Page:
July 17, 2008
Students Dig into History
By Wendy Leonard Deseret News
After digging around in central Utah's desert, high school students enrolled in Westminster's Paleo Camp cleaned and studied the various fossil rocks they had found."If you want to study the history of life on Earth, this is the place to do it," said Dave Goldsmith, a geology faculty member at Westminster. He chaperoned the group of ninth- to 12th-graders to a fossil quarry at Antelope Springs in Sevier County last Tuesday, then taught them about their findings a day later.
"Geologically speaking, the area used to be the edge of the continent," he said. "The entire history of this continent can be found within a day's drive from Westminster."
The students had picked up all kinds of rocks that had once encased insects, crabs, lobsters and even honeybees. Goldsmith said anything "buried in mud quickly after you die" turns into a fossil record, preserving time. Being the "edge of the continent," he said the area had many sea creatures that had the opportunity to turn into fossils.
Eight students from around the country are participating in the camp, one of five offered this summer at the college. They've come from as far as Pennsylvania, Wisconsin, Washington state and Ohio, as well as Salt Lake City and Park City to study rocks.
"I like rocks," said Cynthia Heckelsmiller, a 16-year-old high- school student from Seattle. "It's interesting how you can get a pretty clear picture of how the world used to be."
The students gathered bucketsful of trilobites and agnostids containing outlines of Elrathia kingi and Peronopsis interstricta species.
Using retired dental tools and various other scientific equipment, including a rock saw, mineral oil and carbon particles, they polished and cleaned the images to make them more prominent. They experienced renewed excitement upon discovering the detail of each fossil.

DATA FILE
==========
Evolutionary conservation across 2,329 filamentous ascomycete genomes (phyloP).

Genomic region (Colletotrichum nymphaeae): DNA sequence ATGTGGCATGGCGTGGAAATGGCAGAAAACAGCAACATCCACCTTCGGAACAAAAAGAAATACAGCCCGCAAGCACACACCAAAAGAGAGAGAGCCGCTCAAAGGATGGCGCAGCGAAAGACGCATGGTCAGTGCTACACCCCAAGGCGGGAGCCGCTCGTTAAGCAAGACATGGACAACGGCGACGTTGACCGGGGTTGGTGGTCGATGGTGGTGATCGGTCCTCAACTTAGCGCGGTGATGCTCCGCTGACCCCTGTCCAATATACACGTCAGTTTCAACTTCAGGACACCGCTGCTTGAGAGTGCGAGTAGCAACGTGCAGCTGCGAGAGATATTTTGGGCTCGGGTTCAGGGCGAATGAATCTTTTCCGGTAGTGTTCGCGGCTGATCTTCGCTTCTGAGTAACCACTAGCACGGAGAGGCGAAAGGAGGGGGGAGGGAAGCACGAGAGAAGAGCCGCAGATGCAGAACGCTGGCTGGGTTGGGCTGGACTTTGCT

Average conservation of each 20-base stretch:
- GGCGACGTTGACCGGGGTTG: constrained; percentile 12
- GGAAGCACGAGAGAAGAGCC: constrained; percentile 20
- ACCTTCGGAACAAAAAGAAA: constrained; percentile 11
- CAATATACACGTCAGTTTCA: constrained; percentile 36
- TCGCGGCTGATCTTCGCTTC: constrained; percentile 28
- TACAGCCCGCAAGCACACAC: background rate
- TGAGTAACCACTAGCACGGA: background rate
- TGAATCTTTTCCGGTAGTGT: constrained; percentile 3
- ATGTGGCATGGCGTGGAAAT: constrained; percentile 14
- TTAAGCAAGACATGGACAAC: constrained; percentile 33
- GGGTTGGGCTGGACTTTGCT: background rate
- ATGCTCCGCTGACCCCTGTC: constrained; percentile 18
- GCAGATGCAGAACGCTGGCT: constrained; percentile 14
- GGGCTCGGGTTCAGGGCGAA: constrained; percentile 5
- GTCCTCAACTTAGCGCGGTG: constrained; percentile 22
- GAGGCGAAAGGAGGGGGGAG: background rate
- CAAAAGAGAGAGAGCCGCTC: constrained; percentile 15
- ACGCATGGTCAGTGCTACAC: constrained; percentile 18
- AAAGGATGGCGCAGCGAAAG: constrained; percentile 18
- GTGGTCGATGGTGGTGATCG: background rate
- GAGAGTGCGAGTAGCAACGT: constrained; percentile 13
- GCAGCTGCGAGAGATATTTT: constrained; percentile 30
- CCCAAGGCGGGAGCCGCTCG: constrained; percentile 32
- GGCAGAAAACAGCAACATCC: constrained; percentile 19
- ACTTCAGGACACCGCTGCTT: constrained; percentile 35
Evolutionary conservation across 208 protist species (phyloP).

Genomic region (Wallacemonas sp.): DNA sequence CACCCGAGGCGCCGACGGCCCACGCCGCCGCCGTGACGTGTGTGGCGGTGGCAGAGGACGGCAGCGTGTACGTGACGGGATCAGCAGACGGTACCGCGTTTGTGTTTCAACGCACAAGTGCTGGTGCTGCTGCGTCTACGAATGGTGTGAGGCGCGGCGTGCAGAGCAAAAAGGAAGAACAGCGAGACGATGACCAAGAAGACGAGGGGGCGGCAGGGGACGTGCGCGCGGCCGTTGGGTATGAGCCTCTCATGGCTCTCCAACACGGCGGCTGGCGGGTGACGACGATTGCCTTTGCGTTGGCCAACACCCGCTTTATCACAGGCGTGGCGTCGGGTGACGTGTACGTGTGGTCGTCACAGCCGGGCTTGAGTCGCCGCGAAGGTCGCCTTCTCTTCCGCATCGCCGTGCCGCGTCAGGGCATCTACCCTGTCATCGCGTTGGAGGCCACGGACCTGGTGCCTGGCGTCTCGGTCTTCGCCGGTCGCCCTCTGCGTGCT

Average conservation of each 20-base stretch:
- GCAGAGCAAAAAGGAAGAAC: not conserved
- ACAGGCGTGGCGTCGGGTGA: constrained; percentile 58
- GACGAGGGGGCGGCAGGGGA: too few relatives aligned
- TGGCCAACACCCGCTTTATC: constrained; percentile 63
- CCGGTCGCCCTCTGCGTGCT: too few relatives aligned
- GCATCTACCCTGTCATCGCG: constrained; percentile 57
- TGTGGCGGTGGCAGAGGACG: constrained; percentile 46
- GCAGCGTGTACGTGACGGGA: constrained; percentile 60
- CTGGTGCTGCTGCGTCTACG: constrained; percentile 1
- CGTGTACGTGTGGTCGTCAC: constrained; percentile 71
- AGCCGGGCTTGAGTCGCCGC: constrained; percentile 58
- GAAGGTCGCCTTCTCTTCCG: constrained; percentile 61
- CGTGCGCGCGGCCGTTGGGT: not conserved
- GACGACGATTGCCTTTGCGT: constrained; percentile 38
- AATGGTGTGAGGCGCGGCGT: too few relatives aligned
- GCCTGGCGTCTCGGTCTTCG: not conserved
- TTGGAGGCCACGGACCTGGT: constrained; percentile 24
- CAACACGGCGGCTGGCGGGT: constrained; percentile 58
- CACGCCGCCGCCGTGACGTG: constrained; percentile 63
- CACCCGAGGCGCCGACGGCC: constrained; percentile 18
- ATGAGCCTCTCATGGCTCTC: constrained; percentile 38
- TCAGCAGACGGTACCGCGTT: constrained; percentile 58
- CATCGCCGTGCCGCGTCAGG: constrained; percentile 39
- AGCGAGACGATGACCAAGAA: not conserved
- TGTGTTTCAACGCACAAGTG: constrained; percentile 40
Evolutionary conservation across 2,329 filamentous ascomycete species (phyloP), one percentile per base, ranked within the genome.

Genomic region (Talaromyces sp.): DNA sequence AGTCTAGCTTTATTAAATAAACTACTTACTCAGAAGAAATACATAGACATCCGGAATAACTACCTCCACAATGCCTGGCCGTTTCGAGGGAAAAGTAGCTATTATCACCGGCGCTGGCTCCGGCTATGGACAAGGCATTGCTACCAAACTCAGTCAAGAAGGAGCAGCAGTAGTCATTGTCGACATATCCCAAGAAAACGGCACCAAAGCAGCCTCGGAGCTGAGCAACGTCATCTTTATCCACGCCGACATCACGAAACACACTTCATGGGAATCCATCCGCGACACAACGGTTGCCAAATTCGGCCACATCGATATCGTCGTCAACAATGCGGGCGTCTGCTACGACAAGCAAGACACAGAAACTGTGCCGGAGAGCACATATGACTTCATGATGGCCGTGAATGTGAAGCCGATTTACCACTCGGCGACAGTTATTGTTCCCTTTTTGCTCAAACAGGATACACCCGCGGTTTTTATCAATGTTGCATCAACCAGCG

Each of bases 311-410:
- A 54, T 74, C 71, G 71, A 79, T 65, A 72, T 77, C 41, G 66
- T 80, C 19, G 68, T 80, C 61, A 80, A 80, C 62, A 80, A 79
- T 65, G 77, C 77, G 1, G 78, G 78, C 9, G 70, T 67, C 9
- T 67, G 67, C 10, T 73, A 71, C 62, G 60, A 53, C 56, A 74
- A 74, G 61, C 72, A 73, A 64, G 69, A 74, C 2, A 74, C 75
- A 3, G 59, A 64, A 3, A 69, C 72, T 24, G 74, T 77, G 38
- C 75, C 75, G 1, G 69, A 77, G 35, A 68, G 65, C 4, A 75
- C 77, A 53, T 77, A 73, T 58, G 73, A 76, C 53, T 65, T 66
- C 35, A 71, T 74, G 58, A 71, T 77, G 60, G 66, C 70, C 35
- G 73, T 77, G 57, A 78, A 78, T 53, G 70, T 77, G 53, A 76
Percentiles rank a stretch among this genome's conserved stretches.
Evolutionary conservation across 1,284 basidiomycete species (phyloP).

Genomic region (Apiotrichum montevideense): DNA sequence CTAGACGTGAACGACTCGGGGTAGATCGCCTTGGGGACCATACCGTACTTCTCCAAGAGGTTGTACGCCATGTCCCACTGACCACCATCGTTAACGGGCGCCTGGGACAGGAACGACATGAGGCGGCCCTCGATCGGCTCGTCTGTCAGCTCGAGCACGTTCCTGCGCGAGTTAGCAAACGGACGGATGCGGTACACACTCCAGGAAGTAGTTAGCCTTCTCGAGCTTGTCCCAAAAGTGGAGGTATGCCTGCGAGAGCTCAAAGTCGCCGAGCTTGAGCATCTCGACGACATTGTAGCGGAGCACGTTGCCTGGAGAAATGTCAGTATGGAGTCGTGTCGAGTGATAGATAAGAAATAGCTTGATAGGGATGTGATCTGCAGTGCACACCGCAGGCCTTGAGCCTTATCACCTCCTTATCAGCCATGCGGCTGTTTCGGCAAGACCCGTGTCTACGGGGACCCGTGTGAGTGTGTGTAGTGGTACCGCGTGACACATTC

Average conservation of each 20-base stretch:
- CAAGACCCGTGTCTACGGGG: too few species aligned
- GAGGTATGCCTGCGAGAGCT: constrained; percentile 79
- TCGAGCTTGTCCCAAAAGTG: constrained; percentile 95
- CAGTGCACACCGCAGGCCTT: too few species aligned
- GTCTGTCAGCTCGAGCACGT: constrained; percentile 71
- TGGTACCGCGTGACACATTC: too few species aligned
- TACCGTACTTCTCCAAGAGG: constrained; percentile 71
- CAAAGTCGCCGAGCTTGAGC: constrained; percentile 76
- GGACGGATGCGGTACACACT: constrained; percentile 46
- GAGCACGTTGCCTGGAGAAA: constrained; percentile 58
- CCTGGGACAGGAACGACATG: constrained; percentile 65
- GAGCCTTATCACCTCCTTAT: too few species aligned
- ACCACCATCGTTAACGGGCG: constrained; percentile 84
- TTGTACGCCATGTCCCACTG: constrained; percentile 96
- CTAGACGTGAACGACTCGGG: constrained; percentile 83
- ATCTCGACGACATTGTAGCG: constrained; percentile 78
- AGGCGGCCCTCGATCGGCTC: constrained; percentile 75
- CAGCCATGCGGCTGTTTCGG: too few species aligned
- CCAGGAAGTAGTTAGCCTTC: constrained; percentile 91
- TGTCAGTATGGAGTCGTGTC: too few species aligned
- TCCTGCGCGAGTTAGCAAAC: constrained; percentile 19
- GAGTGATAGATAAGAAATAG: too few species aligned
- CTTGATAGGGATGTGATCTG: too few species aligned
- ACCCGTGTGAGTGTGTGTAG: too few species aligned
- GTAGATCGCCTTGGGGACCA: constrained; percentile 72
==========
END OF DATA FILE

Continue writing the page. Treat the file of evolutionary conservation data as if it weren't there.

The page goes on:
"I always thought you had to dig deep to get stuff, but really it's just right there," said Hope Owens, 16, of Park City. Finding the fossils helped her think differently about the world and where it came from.
Paleontologists, who live by the mantra to "break things in order to understand them," recently made a historic find in Hanksville, Wayne County, unearthing more than 30 Jurassic Age dinosaur bones and specimens during a five-week dig.
Fourteen-year-old Derek Meer said that, being from Ohio, he's often surrounded by trees, "which doesn't let me see a lot of rocks or study the Earth. It's great to get out there, get hands on and find all these creatures that lived millions of years ago."
The group watched "The Alps" IMAX film, which discusses the formation of one of the world's highest mountain ranges, earlier this week and will be traveling to Moab today, to see a dinosaur footprint.
The Paleo camp extends through the week at Westminster. Students pay a weeklong tuition of $639, which covers room and board and various field trips and experiences. They are selected through an extensive application process, which includes an essay and requires letters of recommendation. The benefit is two college credits, transferrable to most colleges and universities.
Other camps hosted at Westminster this summer include robotics, aviation, writing and money matters.
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